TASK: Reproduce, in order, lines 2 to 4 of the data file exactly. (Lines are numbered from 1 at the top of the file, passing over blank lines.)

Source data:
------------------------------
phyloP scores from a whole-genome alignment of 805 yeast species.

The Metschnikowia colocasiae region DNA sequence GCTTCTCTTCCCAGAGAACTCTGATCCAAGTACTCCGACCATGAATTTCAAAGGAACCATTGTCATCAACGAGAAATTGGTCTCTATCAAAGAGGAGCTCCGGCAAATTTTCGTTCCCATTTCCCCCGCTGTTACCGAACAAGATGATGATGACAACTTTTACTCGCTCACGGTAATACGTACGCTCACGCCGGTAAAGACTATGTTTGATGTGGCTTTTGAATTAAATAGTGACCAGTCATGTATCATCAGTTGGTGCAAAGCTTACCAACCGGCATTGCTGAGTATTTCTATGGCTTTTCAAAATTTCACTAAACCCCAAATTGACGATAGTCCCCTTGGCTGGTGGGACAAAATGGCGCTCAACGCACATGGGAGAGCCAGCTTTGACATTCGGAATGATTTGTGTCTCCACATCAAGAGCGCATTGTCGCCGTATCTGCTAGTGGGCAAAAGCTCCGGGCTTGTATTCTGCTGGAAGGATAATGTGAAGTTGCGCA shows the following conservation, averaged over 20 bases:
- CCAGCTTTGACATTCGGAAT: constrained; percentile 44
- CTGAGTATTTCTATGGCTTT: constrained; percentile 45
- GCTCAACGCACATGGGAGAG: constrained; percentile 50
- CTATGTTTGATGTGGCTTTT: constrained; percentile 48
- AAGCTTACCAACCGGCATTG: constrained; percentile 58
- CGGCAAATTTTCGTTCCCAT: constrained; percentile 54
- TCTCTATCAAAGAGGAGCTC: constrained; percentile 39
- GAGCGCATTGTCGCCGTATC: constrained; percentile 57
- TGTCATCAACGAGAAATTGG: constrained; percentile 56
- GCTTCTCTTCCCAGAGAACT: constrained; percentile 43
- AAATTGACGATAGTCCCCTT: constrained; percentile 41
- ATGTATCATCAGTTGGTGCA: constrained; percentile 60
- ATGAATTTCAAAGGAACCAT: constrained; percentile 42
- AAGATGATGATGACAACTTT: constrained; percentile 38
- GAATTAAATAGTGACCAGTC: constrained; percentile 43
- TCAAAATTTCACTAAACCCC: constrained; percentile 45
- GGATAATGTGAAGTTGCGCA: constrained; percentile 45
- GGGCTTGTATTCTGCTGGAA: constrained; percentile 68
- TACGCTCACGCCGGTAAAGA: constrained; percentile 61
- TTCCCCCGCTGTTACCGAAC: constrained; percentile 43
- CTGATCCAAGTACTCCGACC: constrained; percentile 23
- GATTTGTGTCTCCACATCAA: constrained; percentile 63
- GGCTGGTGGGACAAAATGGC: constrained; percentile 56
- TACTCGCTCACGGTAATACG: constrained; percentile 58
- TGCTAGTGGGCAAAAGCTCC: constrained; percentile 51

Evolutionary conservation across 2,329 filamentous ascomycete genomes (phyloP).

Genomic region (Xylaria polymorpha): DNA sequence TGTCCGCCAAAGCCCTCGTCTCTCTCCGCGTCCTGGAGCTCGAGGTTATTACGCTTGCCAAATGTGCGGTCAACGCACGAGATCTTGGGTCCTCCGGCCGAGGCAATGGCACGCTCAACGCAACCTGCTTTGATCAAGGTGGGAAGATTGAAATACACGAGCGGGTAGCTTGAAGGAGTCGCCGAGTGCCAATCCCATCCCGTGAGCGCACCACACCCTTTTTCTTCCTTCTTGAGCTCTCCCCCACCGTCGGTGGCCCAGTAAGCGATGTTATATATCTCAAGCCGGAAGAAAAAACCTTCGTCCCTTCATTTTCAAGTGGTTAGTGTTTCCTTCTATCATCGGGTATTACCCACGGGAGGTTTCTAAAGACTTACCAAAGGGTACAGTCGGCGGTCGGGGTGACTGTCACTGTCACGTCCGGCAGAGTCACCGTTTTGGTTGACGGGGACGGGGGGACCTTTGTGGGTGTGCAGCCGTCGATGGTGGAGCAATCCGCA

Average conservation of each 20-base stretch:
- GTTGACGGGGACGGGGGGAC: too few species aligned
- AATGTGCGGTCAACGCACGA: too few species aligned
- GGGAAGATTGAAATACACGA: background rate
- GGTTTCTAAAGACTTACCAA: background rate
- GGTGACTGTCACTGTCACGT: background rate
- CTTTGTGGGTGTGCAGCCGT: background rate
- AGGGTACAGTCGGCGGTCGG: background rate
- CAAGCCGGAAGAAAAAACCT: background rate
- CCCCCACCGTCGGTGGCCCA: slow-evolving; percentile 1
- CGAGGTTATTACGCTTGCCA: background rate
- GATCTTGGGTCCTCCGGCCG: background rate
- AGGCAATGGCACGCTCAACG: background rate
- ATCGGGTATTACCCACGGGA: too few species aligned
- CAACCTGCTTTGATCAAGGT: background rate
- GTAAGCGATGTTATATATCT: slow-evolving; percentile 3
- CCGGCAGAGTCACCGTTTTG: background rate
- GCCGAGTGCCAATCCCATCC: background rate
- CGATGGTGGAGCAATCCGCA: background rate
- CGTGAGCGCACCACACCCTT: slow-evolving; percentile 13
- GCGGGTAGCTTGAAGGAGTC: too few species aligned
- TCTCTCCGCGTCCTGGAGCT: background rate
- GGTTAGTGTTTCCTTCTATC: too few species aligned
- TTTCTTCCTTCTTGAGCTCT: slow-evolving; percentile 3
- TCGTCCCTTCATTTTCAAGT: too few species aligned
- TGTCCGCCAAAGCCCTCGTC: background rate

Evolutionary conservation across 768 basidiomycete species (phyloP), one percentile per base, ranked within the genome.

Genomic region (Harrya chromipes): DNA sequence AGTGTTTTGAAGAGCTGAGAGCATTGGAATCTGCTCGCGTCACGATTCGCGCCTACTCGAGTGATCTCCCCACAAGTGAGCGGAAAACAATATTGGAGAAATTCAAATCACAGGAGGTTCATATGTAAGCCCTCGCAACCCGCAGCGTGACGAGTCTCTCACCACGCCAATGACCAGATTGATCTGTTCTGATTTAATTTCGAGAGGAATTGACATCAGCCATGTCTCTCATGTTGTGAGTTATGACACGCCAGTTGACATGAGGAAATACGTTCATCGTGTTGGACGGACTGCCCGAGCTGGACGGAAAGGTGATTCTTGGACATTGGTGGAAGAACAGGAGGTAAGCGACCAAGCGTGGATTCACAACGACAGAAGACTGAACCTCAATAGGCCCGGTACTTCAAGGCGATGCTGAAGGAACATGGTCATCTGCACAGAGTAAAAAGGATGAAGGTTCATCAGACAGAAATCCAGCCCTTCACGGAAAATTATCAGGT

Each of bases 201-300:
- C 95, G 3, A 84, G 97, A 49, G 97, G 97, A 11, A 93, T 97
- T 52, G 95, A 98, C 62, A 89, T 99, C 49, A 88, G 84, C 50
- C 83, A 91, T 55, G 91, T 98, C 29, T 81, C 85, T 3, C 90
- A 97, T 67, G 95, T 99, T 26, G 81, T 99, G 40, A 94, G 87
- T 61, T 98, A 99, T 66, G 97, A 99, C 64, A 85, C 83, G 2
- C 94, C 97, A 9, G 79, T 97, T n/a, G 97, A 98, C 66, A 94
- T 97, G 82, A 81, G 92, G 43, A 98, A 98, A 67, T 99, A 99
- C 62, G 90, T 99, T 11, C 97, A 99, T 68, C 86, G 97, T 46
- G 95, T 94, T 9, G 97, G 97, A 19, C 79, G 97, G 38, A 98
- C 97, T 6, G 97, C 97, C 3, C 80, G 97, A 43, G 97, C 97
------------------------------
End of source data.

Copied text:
The Metschnikowia colocasiae region DNA sequence GCTTCTCTTCCCAGAGAACTCTGATCCAAGTACTCCGACCATGAATTTCAAAGGAACCATTGTCATCAACGAGAAATTGGTCTCTATCAAAGAGGAGCTCCGGCAAATTTTCGTTCCCATTTCCCCCGCTGTTACCGAACAAGATGATGATGACAACTTTTACTCGCTCACGGTAATACGTACGCTCACGCCGGTAAAGACTATGTTTGATGTGGCTTTTGAATTAAATAGTGACCAGTCATGTATCATCAGTTGGTGCAAAGCTTACCAACCGGCATTGCTGAGTATTTCTATGGCTTTTCAAAATTTCACTAAACCCCAAATTGACGATAGTCCCCTTGGCTGGTGGGACAAAATGGCGCTCAACGCACATGGGAGAGCCAGCTTTGACATTCGGAATGATTTGTGTCTCCACATCAAGAGCGCATTGTCGCCGTATCTGCTAGTGGGCAAAAGCTCCGGGCTTGTATTCTGCTGGAAGGATAATGTGAAGTTGCGCA shows the following conservation, averaged over 20 bases:
- CCAGCTTTGACATTCGGAAT: constrained; percentile 44
- CTGAGTATTTCTATGGCTTT: constrained; percentile 45